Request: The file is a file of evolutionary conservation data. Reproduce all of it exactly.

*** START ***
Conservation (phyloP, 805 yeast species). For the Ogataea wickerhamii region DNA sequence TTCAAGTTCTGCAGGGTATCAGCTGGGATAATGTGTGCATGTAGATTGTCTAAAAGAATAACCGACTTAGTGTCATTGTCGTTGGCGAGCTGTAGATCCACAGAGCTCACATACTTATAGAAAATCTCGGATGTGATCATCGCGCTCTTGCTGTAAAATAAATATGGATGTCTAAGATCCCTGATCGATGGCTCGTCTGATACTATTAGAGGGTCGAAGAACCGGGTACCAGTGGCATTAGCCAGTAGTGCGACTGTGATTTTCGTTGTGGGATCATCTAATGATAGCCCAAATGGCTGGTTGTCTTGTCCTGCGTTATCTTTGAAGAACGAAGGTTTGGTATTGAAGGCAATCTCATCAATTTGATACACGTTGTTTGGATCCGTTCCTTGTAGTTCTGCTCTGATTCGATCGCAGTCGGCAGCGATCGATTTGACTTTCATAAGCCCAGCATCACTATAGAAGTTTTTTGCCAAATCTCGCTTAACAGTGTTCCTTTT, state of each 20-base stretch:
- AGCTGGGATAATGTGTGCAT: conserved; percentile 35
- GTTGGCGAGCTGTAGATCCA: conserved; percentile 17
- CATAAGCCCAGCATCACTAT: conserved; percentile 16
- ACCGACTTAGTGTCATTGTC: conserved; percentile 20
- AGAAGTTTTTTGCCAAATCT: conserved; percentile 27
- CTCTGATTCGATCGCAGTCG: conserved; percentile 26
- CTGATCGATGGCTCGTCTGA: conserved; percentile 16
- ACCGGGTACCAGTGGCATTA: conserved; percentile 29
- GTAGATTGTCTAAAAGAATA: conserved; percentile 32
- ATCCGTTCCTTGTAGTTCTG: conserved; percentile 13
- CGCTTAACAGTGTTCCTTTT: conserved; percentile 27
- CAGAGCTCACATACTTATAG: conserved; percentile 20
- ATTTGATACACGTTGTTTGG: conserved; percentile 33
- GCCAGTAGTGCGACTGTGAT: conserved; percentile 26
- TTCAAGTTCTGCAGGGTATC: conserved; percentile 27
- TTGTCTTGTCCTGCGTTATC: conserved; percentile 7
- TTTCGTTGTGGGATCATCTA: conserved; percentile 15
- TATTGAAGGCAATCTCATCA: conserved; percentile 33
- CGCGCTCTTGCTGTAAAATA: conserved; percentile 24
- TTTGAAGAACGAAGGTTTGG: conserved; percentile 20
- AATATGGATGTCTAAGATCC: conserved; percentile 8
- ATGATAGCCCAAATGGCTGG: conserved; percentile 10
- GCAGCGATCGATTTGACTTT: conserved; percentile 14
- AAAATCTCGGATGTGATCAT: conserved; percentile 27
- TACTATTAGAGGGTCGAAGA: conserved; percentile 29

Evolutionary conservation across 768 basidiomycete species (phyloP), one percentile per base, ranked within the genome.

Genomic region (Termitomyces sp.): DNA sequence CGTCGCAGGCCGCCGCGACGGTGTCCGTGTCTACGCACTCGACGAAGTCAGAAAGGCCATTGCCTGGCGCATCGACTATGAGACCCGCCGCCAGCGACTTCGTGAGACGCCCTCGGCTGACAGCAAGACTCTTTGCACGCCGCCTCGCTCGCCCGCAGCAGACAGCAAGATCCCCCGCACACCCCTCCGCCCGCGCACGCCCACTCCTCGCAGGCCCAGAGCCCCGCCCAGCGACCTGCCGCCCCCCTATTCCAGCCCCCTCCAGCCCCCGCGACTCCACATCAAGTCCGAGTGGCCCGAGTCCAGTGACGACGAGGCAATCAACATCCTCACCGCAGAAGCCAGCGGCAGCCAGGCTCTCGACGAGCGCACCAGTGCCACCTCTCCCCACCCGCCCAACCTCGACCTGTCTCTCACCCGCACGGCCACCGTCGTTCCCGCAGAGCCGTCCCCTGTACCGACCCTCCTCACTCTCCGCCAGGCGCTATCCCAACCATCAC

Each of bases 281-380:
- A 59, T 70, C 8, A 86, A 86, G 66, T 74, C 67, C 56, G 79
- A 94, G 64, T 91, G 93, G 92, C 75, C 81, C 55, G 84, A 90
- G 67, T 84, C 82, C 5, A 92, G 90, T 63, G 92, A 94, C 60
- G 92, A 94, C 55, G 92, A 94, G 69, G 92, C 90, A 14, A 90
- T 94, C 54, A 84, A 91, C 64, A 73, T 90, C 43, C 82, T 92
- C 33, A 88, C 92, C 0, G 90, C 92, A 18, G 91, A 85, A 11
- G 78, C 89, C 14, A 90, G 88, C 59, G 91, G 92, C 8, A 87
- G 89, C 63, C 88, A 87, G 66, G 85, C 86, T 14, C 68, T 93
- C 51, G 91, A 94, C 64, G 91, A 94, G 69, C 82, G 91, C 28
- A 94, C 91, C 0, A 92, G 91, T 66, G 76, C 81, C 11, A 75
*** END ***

Conservation (phyloP, 805 yeast species). For the Ogataea wickerhamii region DNA sequence TTCAAGTTCTGCAGGGTATCAGCTGGGATAATGTGTGCATGTAGATTGTCTAAAAGAATAACCGACTTAGTGTCATTGTCGTTGGCGAGCTGTAGATCCACAGAGCTCACATACTTATAGAAAATCTCGGATGTGATCATCGCGCTCTTGCTGTAAAATAAATATGGATGTCTAAGATCCCTGATCGATGGCTCGTCTGATACTATTAGAGGGTCGAAGAACCGGGTACCAGTGGCATTAGCCAGTAGTGCGACTGTGATTTTCGTTGTGGGATCATCTAATGATAGCCCAAATGGCTGGTTGTCTTGTCCTGCGTTATCTTTGAAGAACGAAGGTTTGGTATTGAAGGCAATCTCATCAATTTGATACACGTTGTTTGGATCCGTTCCTTGTAGTTCTGCTCTGATTCGATCGCAGTCGGCAGCGATCGATTTGACTTTCATAAGCCCAGCATCACTATAGAAGTTTTTTGCCAAATCTCGCTTAACAGTGTTCCTTTT, state of each 20-base stretch:
- AGCTGGGATAATGTGTGCAT: conserved; percentile 35
- GTTGGCGAGCTGTAGATCCA: conserved; percentile 17
- CATAAGCCCAGCATCACTAT: conserved; percentile 16
- ACCGACTTAGTGTCATTGTC: conserved; percentile 20
- AGAAGTTTTTTGCCAAATCT: conserved; percentile 27
- CTCTGATTCGATCGCAGTCG: conserved; percentile 26
- CTGATCGATGGCTCGTCTGA: conserved; percentile 16
- ACCGGGTACCAGTGGCATTA: conserved; percentile 29
- GTAGATTGTCTAAAAGAATA: conserved; percentile 32
- ATCCGTTCCTTGTAGTTCTG: conserved; percentile 13
- CGCTTAACAGTGTTCCTTTT: conserved; percentile 27
- CAGAGCTCACATACTTATAG: conserved; percentile 20
- ATTTGATACACGTTGTTTGG: conserved; percentile 33
- GCCAGTAGTGCGACTGTGAT: conserved; percentile 26
- TTCAAGTTCTGCAGGGTATC: conserved; percentile 27
- TTGTCTTGTCCTGCGTTATC: conserved; percentile 7
- TTTCGTTGTGGGATCATCTA: conserved; percentile 15
- TATTGAAGGCAATCTCATCA: conserved; percentile 33
- CGCGCTCTTGCTGTAAAATA: conserved; percentile 24
- TTTGAAGAACGAAGGTTTGG: conserved; percentile 20
- AATATGGATGTCTAAGATCC: conserved; percentile 8
- ATGATAGCCCAAATGGCTGG: conserved; percentile 10
- GCAGCGATCGATTTGACTTT: conserved; percentile 14
- AAAATCTCGGATGTGATCAT: conserved; percentile 27
- TACTATTAGAGGGTCGAAGA: conserved; percentile 29

Evolutionary conservation across 768 basidiomycete species (phyloP), one percentile per base, ranked within the genome.

Genomic region (Termitomyces sp.): DNA sequence CGTCGCAGGCCGCCGCGACGGTGTCCGTGTCTACGCACTCGACGAAGTCAGAAAGGCCATTGCCTGGCGCATCGACTATGAGACCCGCCGCCAGCGACTTCGTGAGACGCCCTCGGCTGACAGCAAGACTCTTTGCACGCCGCCTCGCTCGCCCGCAGCAGACAGCAAGATCCCCCGCACACCCCTCCGCCCGCGCACGCCCACTCCTCGCAGGCCCAGAGCCCCGCCCAGCGACCTGCCGCCCCCCTATTCCAGCCCCCTCCAGCCCCCGCGACTCCACATCAAGTCCGAGTGGCCCGAGTCCAGTGACGACGAGGCAATCAACATCCTCACCGCAGAAGCCAGCGGCAGCCAGGCTCTCGACGAGCGCACCAGTGCCACCTCTCCCCACCCGCCCAACCTCGACCTGTCTCTCACCCGCACGGCCACCGTCGTTCCCGCAGAGCCGTCCCCTGTACCGACCCTCCTCACTCTCCGCCAGGCGCTATCCCAACCATCAC

Each of bases 281-380:
- A 59, T 70, C 8, A 86, A 86, G 66, T 74, C 67, C 56, G 79
- A 94, G 64, T 91, G 93, G 92, C 75, C 81, C 55, G 84, A 90
- G 67, T 84, C 82, C 5, A 92, G 90, T 63, G 92, A 94, C 60
- G 92, A 94, C 55, G 92, A 94, G 69, G 92, C 90, A 14, A 90
- T 94, C 54, A 84, A 91, C 64, A 73, T 90, C 43, C 82, T 92
- C 33, A 88, C 92, C 0, G 90, C 92, A 18, G 91, A 85, A 11
- G 78, C 89, C 14, A 90, G 88, C 59, G 91, G 92, C 8, A 87
- G 89, C 63, C 88, A 87, G 66, G 85, C 86, T 14, C 68, T 93
- C 51, G 91, A 94, C 64, G 91, A 94, G 69, C 82, G 91, C 28
- A 94, C 91, C 0, A 92, G 91, T 66, G 76, C 81, C 11, A 75